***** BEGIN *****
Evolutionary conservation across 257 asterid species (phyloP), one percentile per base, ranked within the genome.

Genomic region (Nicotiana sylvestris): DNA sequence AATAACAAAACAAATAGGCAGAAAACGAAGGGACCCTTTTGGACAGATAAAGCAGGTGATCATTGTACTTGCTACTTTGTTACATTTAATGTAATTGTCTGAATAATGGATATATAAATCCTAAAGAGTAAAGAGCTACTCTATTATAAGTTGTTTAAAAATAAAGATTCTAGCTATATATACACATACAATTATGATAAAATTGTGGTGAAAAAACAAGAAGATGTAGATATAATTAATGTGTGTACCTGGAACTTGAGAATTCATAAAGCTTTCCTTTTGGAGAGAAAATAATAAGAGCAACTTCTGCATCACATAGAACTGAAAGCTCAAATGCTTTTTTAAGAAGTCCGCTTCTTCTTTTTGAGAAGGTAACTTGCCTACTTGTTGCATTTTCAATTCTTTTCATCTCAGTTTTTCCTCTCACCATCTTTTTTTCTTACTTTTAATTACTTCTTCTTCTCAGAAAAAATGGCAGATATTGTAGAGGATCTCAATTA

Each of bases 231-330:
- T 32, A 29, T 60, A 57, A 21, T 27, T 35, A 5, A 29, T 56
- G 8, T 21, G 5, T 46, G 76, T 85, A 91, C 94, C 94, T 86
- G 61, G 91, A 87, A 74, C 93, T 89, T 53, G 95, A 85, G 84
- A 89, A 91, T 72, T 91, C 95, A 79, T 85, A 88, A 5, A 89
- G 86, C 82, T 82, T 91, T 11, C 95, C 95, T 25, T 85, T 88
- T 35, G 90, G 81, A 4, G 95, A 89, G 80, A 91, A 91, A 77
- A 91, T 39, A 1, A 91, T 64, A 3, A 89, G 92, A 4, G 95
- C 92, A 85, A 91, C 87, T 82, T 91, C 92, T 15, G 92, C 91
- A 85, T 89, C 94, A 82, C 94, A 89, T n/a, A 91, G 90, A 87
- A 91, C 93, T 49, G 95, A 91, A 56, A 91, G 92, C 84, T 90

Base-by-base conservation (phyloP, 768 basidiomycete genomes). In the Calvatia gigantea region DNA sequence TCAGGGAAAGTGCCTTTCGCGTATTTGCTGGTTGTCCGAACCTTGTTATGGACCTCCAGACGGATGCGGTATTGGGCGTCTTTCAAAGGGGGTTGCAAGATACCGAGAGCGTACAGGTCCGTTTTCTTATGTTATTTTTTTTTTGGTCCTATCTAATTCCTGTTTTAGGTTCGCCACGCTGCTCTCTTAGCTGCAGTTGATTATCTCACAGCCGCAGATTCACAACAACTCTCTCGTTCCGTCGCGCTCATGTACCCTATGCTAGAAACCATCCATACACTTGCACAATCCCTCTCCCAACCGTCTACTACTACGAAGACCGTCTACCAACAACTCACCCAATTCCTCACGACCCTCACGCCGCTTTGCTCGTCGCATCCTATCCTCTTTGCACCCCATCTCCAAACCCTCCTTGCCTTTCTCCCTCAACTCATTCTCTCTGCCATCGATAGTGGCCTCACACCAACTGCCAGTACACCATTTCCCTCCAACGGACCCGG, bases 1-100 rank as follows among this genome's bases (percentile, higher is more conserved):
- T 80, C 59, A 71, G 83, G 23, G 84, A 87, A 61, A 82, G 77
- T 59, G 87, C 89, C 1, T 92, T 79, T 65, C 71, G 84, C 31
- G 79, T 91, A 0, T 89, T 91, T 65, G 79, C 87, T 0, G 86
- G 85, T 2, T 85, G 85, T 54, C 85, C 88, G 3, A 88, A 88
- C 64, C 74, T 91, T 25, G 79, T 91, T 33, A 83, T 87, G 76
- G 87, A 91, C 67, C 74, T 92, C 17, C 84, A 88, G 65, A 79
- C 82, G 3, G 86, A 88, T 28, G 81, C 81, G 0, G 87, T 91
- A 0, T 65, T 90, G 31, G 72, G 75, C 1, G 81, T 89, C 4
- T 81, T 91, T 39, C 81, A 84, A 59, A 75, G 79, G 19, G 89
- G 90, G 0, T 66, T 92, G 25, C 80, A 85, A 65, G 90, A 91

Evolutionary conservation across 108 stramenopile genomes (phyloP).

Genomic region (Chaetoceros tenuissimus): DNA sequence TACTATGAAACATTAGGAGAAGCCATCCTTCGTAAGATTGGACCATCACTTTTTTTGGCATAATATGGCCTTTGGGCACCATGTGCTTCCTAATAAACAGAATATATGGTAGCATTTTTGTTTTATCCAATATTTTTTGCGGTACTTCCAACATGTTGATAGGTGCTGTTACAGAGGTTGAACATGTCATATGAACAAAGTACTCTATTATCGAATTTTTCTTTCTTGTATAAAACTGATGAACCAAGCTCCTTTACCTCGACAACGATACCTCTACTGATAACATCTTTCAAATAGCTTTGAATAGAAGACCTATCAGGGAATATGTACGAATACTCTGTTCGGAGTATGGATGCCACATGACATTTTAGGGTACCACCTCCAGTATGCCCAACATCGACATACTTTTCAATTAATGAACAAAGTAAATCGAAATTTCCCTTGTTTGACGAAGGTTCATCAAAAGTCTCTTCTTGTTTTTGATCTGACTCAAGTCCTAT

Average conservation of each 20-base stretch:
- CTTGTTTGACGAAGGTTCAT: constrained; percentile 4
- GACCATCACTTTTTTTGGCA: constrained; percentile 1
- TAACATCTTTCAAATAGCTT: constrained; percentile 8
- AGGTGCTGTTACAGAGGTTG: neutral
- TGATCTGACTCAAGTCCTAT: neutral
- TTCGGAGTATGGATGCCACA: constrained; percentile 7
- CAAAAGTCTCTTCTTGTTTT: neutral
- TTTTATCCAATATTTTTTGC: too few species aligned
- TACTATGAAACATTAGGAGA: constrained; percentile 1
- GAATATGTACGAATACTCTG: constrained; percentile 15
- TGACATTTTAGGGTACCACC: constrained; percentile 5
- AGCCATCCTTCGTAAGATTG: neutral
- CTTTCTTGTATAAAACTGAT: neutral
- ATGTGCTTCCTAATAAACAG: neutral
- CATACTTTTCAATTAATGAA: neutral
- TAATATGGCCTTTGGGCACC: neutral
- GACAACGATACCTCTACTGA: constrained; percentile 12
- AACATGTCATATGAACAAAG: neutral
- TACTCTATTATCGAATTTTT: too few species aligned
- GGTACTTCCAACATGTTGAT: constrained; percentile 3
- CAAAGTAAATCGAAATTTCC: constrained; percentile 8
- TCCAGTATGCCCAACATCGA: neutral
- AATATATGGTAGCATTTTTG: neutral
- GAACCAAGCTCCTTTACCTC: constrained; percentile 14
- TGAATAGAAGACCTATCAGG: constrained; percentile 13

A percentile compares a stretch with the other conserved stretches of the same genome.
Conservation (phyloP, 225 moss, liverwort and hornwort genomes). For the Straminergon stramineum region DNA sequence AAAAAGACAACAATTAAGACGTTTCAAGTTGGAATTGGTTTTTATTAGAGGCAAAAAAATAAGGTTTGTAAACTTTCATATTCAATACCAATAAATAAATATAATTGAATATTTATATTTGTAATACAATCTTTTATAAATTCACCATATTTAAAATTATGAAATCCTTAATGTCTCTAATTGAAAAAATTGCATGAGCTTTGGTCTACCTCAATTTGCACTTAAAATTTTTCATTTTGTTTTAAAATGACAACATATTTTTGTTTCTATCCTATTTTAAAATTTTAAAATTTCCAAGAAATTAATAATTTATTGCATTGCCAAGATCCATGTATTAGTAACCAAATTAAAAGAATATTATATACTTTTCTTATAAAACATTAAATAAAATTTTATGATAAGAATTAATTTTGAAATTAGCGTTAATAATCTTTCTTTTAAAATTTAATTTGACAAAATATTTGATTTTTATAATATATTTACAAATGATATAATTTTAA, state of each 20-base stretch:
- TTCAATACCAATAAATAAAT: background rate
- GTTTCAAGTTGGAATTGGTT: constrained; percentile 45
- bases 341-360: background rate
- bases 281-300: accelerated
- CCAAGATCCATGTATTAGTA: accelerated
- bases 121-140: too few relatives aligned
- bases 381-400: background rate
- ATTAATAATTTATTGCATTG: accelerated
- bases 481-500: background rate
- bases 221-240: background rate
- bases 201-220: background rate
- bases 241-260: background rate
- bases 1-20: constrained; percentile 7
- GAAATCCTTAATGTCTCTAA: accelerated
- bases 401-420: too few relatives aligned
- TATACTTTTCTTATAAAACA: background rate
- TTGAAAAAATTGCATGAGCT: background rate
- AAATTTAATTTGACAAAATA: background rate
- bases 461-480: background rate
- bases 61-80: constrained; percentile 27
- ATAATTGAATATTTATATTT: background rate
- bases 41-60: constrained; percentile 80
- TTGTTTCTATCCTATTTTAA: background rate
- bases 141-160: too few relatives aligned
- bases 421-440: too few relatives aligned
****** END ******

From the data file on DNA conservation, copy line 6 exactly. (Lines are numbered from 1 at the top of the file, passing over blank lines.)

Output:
- G 61, G 91, A 87, A 74, C 93, T 89, T 53, G 95, A 85, G 84